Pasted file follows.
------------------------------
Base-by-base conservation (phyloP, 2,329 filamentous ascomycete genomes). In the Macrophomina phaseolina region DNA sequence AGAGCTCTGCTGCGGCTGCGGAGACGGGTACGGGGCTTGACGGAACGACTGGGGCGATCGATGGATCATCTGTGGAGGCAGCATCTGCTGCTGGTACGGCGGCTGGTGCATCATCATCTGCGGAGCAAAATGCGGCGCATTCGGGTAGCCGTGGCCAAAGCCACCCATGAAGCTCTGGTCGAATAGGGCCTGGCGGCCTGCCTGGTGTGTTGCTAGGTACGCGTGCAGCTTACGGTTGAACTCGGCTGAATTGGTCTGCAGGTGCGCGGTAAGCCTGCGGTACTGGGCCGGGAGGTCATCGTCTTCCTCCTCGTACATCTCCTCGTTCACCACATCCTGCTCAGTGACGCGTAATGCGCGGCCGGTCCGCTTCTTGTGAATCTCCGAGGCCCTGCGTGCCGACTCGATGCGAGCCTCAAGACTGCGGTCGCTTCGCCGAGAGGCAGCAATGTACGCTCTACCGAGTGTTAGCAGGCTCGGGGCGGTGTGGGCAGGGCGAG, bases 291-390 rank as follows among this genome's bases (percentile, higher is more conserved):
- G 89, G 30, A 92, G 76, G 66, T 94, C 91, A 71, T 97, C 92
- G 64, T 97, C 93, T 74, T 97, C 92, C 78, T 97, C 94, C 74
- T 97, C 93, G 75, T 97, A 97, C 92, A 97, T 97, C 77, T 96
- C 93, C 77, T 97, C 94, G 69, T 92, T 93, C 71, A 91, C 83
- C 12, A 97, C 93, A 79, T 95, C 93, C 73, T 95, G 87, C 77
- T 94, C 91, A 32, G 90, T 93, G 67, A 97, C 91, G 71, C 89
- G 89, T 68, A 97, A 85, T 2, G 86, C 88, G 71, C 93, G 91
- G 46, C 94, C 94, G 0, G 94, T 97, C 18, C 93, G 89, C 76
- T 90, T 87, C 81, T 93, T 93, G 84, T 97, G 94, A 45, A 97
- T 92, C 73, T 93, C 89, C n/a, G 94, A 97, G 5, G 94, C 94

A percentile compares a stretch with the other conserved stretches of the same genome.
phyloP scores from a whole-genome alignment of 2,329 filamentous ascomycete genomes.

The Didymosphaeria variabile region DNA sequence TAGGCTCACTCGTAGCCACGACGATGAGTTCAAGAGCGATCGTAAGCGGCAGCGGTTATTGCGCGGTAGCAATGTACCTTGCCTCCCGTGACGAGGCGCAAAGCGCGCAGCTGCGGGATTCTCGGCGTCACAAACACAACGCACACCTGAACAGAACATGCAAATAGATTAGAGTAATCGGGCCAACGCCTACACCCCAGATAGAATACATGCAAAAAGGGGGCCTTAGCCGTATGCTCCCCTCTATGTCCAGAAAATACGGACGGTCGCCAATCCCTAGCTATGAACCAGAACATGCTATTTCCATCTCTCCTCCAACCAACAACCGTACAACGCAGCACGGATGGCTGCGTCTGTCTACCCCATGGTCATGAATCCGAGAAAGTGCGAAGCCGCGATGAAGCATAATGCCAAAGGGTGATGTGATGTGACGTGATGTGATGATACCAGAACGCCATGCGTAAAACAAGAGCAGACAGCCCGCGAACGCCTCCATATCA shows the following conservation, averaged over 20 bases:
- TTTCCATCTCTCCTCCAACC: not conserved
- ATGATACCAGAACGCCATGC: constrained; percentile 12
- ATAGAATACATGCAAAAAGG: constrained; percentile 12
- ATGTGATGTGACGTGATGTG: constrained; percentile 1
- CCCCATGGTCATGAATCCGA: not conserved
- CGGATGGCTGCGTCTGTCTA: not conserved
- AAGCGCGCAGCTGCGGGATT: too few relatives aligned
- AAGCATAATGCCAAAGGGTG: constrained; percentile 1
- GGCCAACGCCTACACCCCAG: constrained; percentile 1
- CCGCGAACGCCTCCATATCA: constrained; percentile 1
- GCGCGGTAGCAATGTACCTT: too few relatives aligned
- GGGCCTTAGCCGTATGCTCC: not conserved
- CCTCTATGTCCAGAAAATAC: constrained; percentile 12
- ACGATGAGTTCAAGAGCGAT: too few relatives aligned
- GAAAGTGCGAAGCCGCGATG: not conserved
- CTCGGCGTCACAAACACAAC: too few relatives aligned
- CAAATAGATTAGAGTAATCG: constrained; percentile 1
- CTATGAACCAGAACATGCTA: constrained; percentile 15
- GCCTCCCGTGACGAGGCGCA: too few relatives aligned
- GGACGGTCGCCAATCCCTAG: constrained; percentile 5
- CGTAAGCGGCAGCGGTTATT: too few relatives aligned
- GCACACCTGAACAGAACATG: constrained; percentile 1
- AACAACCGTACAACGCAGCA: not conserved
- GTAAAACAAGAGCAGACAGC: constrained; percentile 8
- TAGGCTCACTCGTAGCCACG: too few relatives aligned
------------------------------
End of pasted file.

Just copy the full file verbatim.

Base-by-base conservation (phyloP, 2,329 filamentous ascomycete genomes). In the Macrophomina phaseolina region DNA sequence AGAGCTCTGCTGCGGCTGCGGAGACGGGTACGGGGCTTGACGGAACGACTGGGGCGATCGATGGATCATCTGTGGAGGCAGCATCTGCTGCTGGTACGGCGGCTGGTGCATCATCATCTGCGGAGCAAAATGCGGCGCATTCGGGTAGCCGTGGCCAAAGCCACCCATGAAGCTCTGGTCGAATAGGGCCTGGCGGCCTGCCTGGTGTGTTGCTAGGTACGCGTGCAGCTTACGGTTGAACTCGGCTGAATTGGTCTGCAGGTGCGCGGTAAGCCTGCGGTACTGGGCCGGGAGGTCATCGTCTTCCTCCTCGTACATCTCCTCGTTCACCACATCCTGCTCAGTGACGCGTAATGCGCGGCCGGTCCGCTTCTTGTGAATCTCCGAGGCCCTGCGTGCCGACTCGATGCGAGCCTCAAGACTGCGGTCGCTTCGCCGAGAGGCAGCAATGTACGCTCTACCGAGTGTTAGCAGGCTCGGGGCGGTGTGGGCAGGGCGAG, bases 291-390 rank as follows among this genome's bases (percentile, higher is more conserved):
- G 89, G 30, A 92, G 76, G 66, T 94, C 91, A 71, T 97, C 92
- G 64, T 97, C 93, T 74, T 97, C 92, C 78, T 97, C 94, C 74
- T 97, C 93, G 75, T 97, A 97, C 92, A 97, T 97, C 77, T 96
- C 93, C 77, T 97, C 94, G 69, T 92, T 93, C 71, A 91, C 83
- C 12, A 97, C 93, A 79, T 95, C 93, C 73, T 95, G 87, C 77
- T 94, C 91, A 32, G 90, T 93, G 67, A 97, C 91, G 71, C 89
- G 89, T 68, A 97, A 85, T 2, G 86, C 88, G 71, C 93, G 91
- G 46, C 94, C 94, G 0, G 94, T 97, C 18, C 93, G 89, C 76
- T 90, T 87, C 81, T 93, T 93, G 84, T 97, G 94, A 45, A 97
- T 92, C 73, T 93, C 89, C n/a, G 94, A 97, G 5, G 94, C 94

A percentile compares a stretch with the other conserved stretches of the same genome.
phyloP scores from a whole-genome alignment of 2,329 filamentous ascomycete genomes.

The Didymosphaeria variabile region DNA sequence TAGGCTCACTCGTAGCCACGACGATGAGTTCAAGAGCGATCGTAAGCGGCAGCGGTTATTGCGCGGTAGCAATGTACCTTGCCTCCCGTGACGAGGCGCAAAGCGCGCAGCTGCGGGATTCTCGGCGTCACAAACACAACGCACACCTGAACAGAACATGCAAATAGATTAGAGTAATCGGGCCAACGCCTACACCCCAGATAGAATACATGCAAAAAGGGGGCCTTAGCCGTATGCTCCCCTCTATGTCCAGAAAATACGGACGGTCGCCAATCCCTAGCTATGAACCAGAACATGCTATTTCCATCTCTCCTCCAACCAACAACCGTACAACGCAGCACGGATGGCTGCGTCTGTCTACCCCATGGTCATGAATCCGAGAAAGTGCGAAGCCGCGATGAAGCATAATGCCAAAGGGTGATGTGATGTGACGTGATGTGATGATACCAGAACGCCATGCGTAAAACAAGAGCAGACAGCCCGCGAACGCCTCCATATCA shows the following conservation, averaged over 20 bases:
- TTTCCATCTCTCCTCCAACC: not conserved
- ATGATACCAGAACGCCATGC: constrained; percentile 12
- ATAGAATACATGCAAAAAGG: constrained; percentile 12
- ATGTGATGTGACGTGATGTG: constrained; percentile 1
- CCCCATGGTCATGAATCCGA: not conserved
- CGGATGGCTGCGTCTGTCTA: not conserved
- AAGCGCGCAGCTGCGGGATT: too few relatives aligned
- AAGCATAATGCCAAAGGGTG: constrained; percentile 1
- GGCCAACGCCTACACCCCAG: constrained; percentile 1
- CCGCGAACGCCTCCATATCA: constrained; percentile 1
- GCGCGGTAGCAATGTACCTT: too few relatives aligned
- GGGCCTTAGCCGTATGCTCC: not conserved
- CCTCTATGTCCAGAAAATAC: constrained; percentile 12
- ACGATGAGTTCAAGAGCGAT: too few relatives aligned
- GAAAGTGCGAAGCCGCGATG: not conserved
- CTCGGCGTCACAAACACAAC: too few relatives aligned
- CAAATAGATTAGAGTAATCG: constrained; percentile 1
- CTATGAACCAGAACATGCTA: constrained; percentile 15
- GCCTCCCGTGACGAGGCGCA: too few relatives aligned
- GGACGGTCGCCAATCCCTAG: constrained; percentile 5
- CGTAAGCGGCAGCGGTTATT: too few relatives aligned
- GCACACCTGAACAGAACATG: constrained; percentile 1
- AACAACCGTACAACGCAGCA: not conserved
- GTAAAACAAGAGCAGACAGC: constrained; percentile 8
- TAGGCTCACTCGTAGCCACG: too few relatives aligned